The Regents argue that as the private corporation language exempted the SMMPA, the University’s special constitutional autonomy should insulate it from the requirements of the Data Practices Act and Open Meeting Law. But our reasoning from Boyne is not applicable here. In Boyne, our rationale was that the legislature empowered the agency to act as a specific type of entity, a private corporation, which is not subject to the Data Practices Act and the Open Meeting Law. In contrast, although the University has been imbued with special constitutional status, we have consistently held that it remains a public entity, see supra, and have expressly stated that it “is in no sense a private corporation.” Knapp, 125 Minn. at 197, 145 N.W. at 968.
For these reasons, we conclude that both the Data Practices Act and the Open Meeting Law are applicable to the University and its search for a new president.
Because we have determined that the Data Practices Act and Open Meeting Law are applicable to the Regents’ search for a new University President, we must next address the Regents’ claim that such application infringes on the constitutional protections afforded to the Regents in its management of the University. The Regents argue that the University’s “unique constitutional status” places it outside the reach of the Data Practices Act and Open Meeting Law. They contend that because the Minnesota Constitution “perpetuates” the powers conferred in the University Charter, including the Regents’ express authority to select a president, any legislation that attempts to control the Regents’ policy judgments in the presidential selection process is constitutionally impermissible.
Issues of constitutional interpretation are questions of law which we review de novo. State v. Brooks, 604 N.W.2d 345, 348 (Minn. 2000). The University and its Board of Regents indisputably enjoy special constitutional status; the University is not just a typical state agency. As we have recounted on several occasions, the University was originally chartered by an act of the territorial legislature in 1851. See, e.g., Winberg, 499 N.W.2d at 801. The act created a board of regents for the purpose of governing the University. Id. When Minnesota achieved statehood in 1857, the constitution confirmed the establishment of the University and provided that “[a]ll the rights, immunities, franchises and endowments heretofore granted or conferred are hereby perpetuated unto the said University.” Knapp, 125 Minn. at 198, 145 N.W. at 968 (citing Minn. Const. of 1857, art. VIII, § 4). Thus, the University Charter of territorial origins was given constitutional status within the state government.
The Regents assert that imposition of the requirements of the Data Practices Act and Open Meeting Law on the presidential search process impermissibly infringes on the powers of governance conferred on the Regents in the University Charter and “perpetuated” to the University in the constitution, particularly the authority to elect a chancellor (now referred to as University President). The Regents contend that we recognized their autonomy from control by the legislature in Chase, and that the principles enunciated thereinmust be applied here. Chase, the Regents maintain, requires the conclusion that the legislature cannot impose the requirements of the Data Practices Act and the Open Meeting Law on the presidential search process where the Regents have found in their resolution that to do so “substantially interferes with the Regents’ exclusive constitutional responsibility to govern the University and is seriously detrimental to the University’s best interests.”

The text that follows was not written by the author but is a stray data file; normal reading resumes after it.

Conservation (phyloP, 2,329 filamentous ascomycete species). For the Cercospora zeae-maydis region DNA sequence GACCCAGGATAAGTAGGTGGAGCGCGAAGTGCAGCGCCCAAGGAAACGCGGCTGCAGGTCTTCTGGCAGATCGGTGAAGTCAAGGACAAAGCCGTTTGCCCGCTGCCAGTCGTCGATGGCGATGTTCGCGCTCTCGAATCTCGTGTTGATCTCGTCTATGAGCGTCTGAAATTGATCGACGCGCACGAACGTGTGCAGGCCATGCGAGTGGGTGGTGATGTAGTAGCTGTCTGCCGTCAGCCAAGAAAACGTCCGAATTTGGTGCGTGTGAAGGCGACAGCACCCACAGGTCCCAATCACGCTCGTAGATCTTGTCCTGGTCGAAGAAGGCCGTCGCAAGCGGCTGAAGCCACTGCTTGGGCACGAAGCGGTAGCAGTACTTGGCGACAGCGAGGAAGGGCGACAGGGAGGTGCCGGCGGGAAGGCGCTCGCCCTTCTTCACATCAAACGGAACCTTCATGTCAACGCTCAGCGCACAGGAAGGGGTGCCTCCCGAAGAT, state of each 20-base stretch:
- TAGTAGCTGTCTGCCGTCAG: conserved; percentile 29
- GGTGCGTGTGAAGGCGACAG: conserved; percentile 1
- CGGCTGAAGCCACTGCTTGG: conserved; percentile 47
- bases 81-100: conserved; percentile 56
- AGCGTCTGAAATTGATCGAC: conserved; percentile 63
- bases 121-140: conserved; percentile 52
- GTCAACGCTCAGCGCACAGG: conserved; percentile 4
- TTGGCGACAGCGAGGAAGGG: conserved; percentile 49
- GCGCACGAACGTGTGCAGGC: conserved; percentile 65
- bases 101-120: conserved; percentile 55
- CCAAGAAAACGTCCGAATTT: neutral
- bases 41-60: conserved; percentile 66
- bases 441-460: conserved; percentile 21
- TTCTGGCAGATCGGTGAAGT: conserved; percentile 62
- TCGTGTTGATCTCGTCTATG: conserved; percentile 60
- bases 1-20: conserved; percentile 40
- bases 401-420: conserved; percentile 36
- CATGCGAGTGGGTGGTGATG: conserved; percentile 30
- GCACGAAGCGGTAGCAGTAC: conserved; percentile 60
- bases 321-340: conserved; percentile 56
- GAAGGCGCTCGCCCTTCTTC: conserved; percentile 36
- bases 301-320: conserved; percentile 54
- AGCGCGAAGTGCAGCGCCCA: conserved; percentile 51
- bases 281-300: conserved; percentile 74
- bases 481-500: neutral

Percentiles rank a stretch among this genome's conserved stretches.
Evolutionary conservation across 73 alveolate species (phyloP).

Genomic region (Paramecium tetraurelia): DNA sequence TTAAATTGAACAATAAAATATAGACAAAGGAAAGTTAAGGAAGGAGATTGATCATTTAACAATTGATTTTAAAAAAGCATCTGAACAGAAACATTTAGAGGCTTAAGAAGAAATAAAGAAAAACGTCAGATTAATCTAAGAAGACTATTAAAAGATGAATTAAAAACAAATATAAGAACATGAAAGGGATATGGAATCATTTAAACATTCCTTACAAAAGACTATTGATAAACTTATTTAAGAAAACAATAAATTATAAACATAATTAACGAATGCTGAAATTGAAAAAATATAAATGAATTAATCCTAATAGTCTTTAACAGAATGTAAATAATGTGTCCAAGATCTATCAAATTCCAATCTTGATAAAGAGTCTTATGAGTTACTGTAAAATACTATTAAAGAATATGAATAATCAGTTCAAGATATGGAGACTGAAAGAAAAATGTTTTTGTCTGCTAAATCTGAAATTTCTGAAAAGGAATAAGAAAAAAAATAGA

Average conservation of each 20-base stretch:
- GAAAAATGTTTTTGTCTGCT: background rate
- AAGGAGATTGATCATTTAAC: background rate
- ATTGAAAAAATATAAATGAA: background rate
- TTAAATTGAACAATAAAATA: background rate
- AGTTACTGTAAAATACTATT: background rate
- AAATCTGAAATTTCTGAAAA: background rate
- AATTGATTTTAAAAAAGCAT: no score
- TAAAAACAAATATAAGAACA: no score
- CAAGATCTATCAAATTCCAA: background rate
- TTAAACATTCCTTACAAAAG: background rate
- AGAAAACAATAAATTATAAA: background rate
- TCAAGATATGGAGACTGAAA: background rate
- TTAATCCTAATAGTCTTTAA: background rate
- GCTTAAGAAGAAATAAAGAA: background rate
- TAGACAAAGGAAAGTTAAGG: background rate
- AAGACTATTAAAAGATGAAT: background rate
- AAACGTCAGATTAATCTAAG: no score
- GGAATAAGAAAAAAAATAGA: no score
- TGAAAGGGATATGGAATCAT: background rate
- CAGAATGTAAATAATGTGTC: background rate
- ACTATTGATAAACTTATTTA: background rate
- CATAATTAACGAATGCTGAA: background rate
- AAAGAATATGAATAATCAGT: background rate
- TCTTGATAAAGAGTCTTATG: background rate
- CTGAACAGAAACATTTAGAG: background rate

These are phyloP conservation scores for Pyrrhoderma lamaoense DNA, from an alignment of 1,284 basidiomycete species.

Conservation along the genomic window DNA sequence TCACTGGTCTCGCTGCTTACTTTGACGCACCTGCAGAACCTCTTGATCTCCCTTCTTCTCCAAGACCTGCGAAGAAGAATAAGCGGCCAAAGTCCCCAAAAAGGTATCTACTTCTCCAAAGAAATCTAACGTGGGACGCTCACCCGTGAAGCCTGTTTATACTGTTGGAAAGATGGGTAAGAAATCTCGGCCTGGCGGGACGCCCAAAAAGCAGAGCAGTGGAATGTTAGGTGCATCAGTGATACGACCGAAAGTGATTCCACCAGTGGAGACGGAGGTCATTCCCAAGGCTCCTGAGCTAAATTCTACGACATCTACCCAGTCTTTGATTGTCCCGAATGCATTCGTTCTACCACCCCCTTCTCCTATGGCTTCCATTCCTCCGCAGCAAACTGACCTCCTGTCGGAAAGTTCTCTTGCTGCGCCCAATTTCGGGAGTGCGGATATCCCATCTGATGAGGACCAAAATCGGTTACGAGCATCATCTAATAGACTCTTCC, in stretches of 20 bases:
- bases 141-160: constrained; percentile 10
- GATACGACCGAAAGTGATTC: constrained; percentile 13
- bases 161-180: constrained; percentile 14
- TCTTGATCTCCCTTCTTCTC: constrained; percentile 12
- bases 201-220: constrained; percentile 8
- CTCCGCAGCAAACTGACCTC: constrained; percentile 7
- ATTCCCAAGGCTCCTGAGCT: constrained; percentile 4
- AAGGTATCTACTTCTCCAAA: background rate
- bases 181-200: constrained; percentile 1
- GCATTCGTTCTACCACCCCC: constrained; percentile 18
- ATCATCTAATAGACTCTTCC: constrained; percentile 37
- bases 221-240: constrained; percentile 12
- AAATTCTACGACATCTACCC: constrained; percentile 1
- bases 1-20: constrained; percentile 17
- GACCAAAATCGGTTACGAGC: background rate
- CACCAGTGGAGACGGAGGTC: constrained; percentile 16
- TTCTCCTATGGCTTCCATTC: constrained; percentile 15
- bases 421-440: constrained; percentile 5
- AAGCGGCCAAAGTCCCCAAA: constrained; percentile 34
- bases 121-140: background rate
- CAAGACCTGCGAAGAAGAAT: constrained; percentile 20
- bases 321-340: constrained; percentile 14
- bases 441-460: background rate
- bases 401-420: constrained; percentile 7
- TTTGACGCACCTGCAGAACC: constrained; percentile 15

In Chase,we considered whether a law that required all departments and agencies to seek approval from the state commission of administration and finance before spending funds or entering contracts applied to the University. Chase, 175 Minn. at 261, 220 N.W. at 952. We first held that the legislature intended the statute to apply to the University, because the University was an agency of the state and was not among the express exceptions created by the legislature. Id. at 262-64, 220 N.W. at 952-53. We explained that the power to manage the University was constitutionally vested in the Regents and that the legislature did not have the right to impose restrictions on the way in which the Regents managed the University. Id. at 266, 220 N.W. at 954. We held that application of the statute to the Regents was unconstitutional because it interfered with the Regents’ exclusive authority to manage the University. Id. at 266, 220 N.W. at 954.
The University contends that as applied to the 2002 Regents’ search for a University President, the Data Practices Act and Open Meeting Law violate the constitutional autonomy doctrine developed in Chase and, therefore, no disclosure should be required. The University focuses on the language in Chase that declares that “the Legislature cannot transfer any of [the University’s] constitutionally confirmed power from the regents to any other board, commission or officer whatsoever.” Id. at 268, 220 N.W. at 955. In Chase, we declined to define the exact boundary “between the province of the general lawmaking power of the Legislature and that of the special managerial function of the regents.” Id. at 268, 220 N.W. at 955. Similarly, the University urges us to avoid defining the constitutional boundary between the legislature and the Regents. The University asks us to declare that the Data Practices Act and the Open Meeting Law cannot be applied in this case because the search for a University President is a core function of the Regents.